Middle School Editorial: Dress Code Dilemma

Campbell Helling

One of the things that makes Bishop Seabury unique is its dress code. The khaki bottoms and polo shirt can be both a relief and a hassle. Most students want to change a few things, but others absolutely dislike wearing a uniform on a daily basis. Eighth-grader Phoebe Ulbrick, for example, feels this way. “I hate having it so strict,” says Ulbrick. “I also think we should be able to wear non-polo shirts.” Out of all the dress code rules, this seems to be one of the least popular. Collared shirts can be a hassle to find, and according to some, they are not as visually appealing. 

As of now, student senate is working to allow non-polo Seabury shirts to be accepted as part of the uniform. This would allow for a larger range of clothing choices and appeal more to many students, but would also take away the simplicity of getting ready in the morning with no thought.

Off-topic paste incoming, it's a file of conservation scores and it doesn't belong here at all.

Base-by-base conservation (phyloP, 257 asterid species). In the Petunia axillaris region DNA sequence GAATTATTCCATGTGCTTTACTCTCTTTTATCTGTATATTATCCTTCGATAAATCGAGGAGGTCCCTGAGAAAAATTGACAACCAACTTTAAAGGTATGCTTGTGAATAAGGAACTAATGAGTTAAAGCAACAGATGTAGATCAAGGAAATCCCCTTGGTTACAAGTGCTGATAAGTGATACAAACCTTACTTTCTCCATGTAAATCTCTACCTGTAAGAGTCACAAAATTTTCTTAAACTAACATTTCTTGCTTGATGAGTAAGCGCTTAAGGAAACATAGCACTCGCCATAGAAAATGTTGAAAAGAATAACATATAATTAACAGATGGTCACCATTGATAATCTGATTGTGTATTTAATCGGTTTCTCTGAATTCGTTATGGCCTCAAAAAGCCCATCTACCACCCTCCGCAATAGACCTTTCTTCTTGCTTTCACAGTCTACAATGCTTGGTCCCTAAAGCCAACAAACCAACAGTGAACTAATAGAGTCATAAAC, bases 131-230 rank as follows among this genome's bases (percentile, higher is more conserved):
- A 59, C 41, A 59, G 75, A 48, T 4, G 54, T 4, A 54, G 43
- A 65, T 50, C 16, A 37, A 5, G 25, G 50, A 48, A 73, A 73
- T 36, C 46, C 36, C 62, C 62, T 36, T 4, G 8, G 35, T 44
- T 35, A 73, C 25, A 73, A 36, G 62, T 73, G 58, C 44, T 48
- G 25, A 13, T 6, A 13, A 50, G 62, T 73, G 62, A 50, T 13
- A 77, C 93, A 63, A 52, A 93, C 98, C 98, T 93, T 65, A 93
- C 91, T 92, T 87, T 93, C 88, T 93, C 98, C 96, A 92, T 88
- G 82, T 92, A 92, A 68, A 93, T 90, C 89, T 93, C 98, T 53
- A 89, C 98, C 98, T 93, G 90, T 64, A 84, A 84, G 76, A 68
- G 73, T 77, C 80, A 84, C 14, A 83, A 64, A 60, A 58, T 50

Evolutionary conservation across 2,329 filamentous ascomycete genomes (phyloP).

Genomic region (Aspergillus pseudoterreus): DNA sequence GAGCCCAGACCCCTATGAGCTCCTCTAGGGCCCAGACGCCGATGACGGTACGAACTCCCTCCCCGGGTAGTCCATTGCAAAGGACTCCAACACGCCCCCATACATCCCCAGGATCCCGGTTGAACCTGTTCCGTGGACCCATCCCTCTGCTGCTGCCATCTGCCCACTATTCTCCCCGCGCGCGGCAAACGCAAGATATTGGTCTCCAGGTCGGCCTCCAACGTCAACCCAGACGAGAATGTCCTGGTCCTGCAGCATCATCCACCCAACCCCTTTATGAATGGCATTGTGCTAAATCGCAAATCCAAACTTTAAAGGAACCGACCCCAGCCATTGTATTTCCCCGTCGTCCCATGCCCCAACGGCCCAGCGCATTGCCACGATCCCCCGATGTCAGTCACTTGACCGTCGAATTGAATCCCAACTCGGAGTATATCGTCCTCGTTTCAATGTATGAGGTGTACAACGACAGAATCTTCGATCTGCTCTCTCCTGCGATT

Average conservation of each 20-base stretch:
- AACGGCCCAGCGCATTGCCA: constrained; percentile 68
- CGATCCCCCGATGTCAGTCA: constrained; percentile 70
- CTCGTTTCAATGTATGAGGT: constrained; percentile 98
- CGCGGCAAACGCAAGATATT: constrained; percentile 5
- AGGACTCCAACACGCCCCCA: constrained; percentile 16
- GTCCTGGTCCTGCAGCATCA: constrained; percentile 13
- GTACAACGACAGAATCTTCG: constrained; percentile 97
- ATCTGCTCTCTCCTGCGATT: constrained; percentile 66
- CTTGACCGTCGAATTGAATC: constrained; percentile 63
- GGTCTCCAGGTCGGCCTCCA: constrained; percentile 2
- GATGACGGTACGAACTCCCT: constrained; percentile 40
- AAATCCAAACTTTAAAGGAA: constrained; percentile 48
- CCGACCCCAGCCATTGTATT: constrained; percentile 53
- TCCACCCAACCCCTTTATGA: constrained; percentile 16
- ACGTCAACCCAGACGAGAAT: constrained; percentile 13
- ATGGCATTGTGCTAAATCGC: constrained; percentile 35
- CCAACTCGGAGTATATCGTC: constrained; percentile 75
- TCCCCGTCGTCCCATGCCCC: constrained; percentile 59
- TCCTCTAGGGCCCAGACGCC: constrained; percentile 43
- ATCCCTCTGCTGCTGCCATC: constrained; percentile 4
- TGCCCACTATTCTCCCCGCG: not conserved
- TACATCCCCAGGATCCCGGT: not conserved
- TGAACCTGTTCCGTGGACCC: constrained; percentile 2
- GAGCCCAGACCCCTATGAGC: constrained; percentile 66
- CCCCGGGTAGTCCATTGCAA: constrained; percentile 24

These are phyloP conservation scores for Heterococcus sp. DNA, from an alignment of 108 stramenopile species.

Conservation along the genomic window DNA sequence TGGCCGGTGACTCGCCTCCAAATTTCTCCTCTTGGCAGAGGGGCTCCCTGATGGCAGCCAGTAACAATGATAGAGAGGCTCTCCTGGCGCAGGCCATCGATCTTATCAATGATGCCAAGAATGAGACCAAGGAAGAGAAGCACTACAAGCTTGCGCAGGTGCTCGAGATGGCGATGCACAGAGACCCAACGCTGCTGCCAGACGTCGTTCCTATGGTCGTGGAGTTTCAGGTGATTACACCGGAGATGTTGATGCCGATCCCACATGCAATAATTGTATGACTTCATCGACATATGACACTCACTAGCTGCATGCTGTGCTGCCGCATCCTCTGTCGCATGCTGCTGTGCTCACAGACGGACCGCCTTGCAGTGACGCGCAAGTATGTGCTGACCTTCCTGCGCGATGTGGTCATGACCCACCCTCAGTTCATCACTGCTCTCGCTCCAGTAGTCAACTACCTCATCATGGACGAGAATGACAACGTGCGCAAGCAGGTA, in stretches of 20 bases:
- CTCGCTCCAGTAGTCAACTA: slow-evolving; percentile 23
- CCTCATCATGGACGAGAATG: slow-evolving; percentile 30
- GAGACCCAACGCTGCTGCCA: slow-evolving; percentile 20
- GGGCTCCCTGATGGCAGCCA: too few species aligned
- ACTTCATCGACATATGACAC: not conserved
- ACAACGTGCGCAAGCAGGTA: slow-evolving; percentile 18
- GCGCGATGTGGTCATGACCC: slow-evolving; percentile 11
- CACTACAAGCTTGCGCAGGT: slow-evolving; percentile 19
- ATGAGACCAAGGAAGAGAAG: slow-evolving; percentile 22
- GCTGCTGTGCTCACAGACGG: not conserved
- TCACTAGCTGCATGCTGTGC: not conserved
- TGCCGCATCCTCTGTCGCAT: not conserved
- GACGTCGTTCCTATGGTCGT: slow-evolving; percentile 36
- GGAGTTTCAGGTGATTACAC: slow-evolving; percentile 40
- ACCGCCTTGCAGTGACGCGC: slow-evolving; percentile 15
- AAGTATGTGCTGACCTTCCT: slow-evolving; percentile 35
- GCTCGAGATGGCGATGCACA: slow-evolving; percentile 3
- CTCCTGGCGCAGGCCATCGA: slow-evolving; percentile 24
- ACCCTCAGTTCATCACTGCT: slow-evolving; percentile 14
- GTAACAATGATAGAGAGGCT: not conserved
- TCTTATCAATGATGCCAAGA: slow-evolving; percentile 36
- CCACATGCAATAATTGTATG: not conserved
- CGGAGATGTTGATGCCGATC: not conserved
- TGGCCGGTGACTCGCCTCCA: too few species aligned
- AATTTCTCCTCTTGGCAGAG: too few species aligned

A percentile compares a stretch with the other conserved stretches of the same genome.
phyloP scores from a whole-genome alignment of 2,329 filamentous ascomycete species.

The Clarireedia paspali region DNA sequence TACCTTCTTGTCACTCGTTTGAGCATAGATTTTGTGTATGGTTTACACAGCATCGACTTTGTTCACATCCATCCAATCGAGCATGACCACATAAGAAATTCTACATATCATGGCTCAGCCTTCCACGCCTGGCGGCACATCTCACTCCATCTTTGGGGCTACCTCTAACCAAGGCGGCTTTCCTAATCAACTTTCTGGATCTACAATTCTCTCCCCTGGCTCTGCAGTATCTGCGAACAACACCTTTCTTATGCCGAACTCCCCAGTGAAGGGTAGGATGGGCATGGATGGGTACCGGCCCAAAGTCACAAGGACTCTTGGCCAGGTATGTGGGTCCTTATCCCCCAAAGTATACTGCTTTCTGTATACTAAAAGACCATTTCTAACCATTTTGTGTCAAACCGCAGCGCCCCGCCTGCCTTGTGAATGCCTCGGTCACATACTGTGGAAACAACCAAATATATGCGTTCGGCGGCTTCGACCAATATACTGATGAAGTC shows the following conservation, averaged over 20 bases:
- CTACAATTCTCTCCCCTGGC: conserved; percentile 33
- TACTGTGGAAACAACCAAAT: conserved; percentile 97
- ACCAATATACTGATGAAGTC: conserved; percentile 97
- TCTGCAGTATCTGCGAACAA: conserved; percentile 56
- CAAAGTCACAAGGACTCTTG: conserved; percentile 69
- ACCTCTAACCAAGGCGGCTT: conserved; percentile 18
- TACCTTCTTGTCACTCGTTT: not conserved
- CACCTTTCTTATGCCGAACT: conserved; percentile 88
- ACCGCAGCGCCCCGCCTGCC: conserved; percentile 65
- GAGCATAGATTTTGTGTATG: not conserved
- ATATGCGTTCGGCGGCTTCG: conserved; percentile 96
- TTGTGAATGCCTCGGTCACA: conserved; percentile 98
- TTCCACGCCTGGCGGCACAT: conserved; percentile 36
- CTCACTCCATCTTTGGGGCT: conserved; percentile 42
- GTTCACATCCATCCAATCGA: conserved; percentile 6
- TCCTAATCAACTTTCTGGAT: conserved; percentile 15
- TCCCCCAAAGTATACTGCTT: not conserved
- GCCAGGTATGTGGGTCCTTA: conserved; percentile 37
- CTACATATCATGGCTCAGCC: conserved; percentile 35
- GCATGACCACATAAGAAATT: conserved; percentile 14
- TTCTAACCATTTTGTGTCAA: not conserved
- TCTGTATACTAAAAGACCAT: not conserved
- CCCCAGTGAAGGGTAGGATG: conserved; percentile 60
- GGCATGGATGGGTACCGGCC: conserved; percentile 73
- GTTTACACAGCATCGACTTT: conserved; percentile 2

Khakis are also unpopular. On this matter, Ulbrick says, “I cannot express my style and wear comfortable clothing with them.” The beige pants are often uncomfortable or hard to find, and the fact that they come in a limited array of styles can be frustrating. However, wearing the same colored pants daily can make the hectic morning a little bit easier. “It makes it easier in the morning to get dressed,” Ulbrick says. 

Dress code has its pros and cons. Although the dress code is a hassle, it is also beneficial in some ways. One thing is for certain: we are probably not going to get rid of it anytime soon.